Value as an arbitrary construct is made physically apparent in this body of work. Oversized printed images of money and money bands are laminated onto metal sheets, which subsequently are wadded up and crushed into square clusters and cubic blocks of literally cold, hard cash. Money as materialism is made brutally conflictive, appealing and beautiful on one hand and underhanded on the other.
Using the medium of authentic currency, the artist folds origami shapes such as dragonflies, cows, and roses, each referencing various luxury brands. The arrangement of these shapes, sometimes neatly gridded and other times placed in random formations, convey the smooth appeal of fashion advertisements. The folded paper float idyllically as if grazing on an Arcadian field, yet the coy prick of money delivers a direct critique of the shallow pursuit of materialism.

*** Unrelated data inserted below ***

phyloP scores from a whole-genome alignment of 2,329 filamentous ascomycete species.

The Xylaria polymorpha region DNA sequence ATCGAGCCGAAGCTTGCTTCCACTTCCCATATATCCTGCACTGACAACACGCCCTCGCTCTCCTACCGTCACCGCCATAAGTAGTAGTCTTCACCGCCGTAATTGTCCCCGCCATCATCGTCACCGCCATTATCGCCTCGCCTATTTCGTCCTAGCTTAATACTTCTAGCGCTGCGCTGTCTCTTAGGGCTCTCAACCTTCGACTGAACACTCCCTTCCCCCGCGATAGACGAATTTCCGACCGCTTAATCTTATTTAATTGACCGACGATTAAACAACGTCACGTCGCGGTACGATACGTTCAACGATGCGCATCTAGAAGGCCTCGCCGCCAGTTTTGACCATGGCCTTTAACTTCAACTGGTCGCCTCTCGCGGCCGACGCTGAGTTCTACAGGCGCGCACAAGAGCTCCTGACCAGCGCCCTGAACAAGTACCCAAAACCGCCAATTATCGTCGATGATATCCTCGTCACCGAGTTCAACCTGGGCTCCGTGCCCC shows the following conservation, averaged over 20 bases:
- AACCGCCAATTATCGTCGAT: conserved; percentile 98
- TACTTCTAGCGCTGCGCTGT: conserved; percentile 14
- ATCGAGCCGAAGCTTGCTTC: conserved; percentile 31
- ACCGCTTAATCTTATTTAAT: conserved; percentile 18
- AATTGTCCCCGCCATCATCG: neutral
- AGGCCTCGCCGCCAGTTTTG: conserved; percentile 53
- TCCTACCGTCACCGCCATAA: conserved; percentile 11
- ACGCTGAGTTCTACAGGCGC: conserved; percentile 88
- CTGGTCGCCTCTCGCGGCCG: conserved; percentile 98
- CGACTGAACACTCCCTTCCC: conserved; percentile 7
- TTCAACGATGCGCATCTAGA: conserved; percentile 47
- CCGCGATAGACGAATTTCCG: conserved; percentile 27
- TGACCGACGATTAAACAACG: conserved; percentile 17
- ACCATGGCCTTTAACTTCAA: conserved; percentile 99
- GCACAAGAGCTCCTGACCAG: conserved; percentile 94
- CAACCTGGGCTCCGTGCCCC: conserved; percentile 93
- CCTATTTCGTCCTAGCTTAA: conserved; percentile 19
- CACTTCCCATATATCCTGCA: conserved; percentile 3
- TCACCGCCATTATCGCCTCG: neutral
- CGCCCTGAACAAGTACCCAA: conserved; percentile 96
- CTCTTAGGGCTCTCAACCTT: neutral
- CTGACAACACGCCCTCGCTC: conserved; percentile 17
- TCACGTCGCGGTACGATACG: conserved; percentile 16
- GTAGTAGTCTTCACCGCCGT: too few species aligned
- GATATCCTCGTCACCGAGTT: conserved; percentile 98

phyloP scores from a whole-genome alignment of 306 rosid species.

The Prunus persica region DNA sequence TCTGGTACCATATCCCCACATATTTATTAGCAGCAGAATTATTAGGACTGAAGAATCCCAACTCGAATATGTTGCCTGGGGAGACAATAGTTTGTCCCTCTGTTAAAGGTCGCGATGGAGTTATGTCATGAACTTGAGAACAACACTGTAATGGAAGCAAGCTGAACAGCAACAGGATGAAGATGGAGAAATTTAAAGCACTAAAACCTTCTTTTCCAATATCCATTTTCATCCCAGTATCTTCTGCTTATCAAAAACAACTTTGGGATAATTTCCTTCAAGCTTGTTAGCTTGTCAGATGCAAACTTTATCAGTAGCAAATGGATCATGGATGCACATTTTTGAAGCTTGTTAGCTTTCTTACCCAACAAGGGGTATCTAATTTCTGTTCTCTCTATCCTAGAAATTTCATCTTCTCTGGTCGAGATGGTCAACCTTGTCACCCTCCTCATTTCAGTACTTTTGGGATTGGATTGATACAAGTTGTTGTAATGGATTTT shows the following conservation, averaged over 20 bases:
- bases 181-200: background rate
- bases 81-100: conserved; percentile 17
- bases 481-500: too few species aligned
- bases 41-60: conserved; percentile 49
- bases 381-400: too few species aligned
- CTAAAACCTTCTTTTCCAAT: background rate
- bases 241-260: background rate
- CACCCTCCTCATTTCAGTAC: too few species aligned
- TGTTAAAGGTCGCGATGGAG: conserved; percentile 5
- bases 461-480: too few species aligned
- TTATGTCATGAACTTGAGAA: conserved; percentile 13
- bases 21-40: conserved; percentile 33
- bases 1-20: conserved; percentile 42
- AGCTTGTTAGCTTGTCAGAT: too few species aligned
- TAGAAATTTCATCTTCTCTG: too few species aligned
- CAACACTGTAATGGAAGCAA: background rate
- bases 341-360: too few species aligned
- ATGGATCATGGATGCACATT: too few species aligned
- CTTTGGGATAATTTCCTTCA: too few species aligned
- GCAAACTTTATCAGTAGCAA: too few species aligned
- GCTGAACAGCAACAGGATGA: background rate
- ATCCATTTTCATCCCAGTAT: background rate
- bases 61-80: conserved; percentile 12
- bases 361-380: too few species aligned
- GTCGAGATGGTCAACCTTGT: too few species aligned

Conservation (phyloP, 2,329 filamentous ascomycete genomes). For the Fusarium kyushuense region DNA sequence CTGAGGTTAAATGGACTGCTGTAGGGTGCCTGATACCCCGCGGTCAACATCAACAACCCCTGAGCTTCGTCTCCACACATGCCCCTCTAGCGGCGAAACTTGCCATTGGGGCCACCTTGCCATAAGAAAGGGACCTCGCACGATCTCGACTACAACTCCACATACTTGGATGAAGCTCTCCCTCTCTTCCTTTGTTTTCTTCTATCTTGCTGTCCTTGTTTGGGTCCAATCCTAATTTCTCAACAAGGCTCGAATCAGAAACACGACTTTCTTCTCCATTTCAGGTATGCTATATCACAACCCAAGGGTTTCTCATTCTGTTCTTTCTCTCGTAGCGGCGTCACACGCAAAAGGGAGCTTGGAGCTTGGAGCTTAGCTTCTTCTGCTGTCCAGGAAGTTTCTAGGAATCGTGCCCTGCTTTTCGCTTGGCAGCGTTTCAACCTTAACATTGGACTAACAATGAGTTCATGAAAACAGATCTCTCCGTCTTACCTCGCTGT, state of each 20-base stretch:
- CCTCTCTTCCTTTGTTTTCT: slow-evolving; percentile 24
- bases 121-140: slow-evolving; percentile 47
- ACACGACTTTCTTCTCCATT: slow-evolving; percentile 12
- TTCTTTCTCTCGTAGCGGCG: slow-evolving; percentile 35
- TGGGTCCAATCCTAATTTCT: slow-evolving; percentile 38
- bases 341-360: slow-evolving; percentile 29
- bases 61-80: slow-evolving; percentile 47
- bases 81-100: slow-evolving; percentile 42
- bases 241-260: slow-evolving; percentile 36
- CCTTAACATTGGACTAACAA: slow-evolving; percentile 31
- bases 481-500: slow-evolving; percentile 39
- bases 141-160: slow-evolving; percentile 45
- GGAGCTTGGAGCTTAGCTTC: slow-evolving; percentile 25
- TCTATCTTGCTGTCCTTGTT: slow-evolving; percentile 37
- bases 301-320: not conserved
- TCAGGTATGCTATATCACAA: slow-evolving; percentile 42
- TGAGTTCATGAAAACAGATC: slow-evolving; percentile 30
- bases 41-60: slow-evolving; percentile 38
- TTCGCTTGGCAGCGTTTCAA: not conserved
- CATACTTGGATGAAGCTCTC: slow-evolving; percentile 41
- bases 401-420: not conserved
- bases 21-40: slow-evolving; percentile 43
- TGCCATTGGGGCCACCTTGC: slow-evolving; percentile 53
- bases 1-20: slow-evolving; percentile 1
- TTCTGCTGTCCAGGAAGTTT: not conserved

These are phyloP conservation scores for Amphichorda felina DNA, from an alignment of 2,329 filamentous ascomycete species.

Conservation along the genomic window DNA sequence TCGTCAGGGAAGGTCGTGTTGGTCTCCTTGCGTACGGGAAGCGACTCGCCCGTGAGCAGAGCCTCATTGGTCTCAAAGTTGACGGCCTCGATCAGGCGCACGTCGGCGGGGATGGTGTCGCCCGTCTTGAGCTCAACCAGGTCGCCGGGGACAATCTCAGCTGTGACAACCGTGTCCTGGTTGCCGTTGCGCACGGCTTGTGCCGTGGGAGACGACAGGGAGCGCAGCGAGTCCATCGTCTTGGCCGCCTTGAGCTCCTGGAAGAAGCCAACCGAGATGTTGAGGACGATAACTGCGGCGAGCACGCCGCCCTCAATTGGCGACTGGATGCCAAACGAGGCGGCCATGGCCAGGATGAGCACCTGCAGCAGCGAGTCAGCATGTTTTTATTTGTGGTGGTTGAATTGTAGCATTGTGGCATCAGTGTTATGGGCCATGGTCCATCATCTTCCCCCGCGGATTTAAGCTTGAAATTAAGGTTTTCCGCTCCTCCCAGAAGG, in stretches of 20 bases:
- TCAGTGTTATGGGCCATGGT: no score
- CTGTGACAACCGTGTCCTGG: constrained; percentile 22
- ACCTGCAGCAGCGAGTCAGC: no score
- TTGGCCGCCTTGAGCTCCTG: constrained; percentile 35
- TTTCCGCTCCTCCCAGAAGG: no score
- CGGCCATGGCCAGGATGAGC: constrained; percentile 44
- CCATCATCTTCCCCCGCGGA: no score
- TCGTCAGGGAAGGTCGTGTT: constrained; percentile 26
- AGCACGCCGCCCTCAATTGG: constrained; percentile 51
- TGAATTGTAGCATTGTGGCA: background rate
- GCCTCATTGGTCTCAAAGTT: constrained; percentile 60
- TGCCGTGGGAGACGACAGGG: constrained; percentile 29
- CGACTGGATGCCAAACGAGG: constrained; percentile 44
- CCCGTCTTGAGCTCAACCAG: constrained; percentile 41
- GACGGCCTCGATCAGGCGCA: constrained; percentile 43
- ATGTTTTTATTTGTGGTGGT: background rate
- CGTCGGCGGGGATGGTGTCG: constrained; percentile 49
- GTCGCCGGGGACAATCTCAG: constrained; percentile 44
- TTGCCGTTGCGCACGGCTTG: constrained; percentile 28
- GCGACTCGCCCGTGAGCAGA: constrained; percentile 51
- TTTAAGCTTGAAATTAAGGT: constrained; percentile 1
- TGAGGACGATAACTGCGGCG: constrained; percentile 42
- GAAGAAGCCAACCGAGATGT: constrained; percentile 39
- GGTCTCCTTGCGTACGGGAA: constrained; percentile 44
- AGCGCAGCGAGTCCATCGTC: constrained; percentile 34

Piggy banks provide young children with feelings of prosperity, hope and security. If experience serves all, it is not without precedent that these early thoughts are often dashed when we later encounter financial and emotional hardship. Escape is a series that appropriates ceramic piggy banks, which are shattered and fixed to a panel. Emptied of their contents, the broken banks are accompanied by Becker’s familiar “moneyflies,” who flutter and cling about the ravaged field of “golden nest eggs.” Betrayal is a necessity here, but some semblance of hope still seems to remain, attaching itself to these works’ formal grace and beauty.
Laminating images of a photographic image of a graffiti American flag onto strips of metal, Becker transforms this iconic symbol into sculptural variations of itself. The metal strips have been cut, twisted and forced into shapes and forms that are then reassembled in a loose geometry of stars and stripes. The robust yet sensuous nature of these flags counter more traditional evocations of pride and patriotism. Whether this bends to an act of desecration or consecration is left up to the viewer.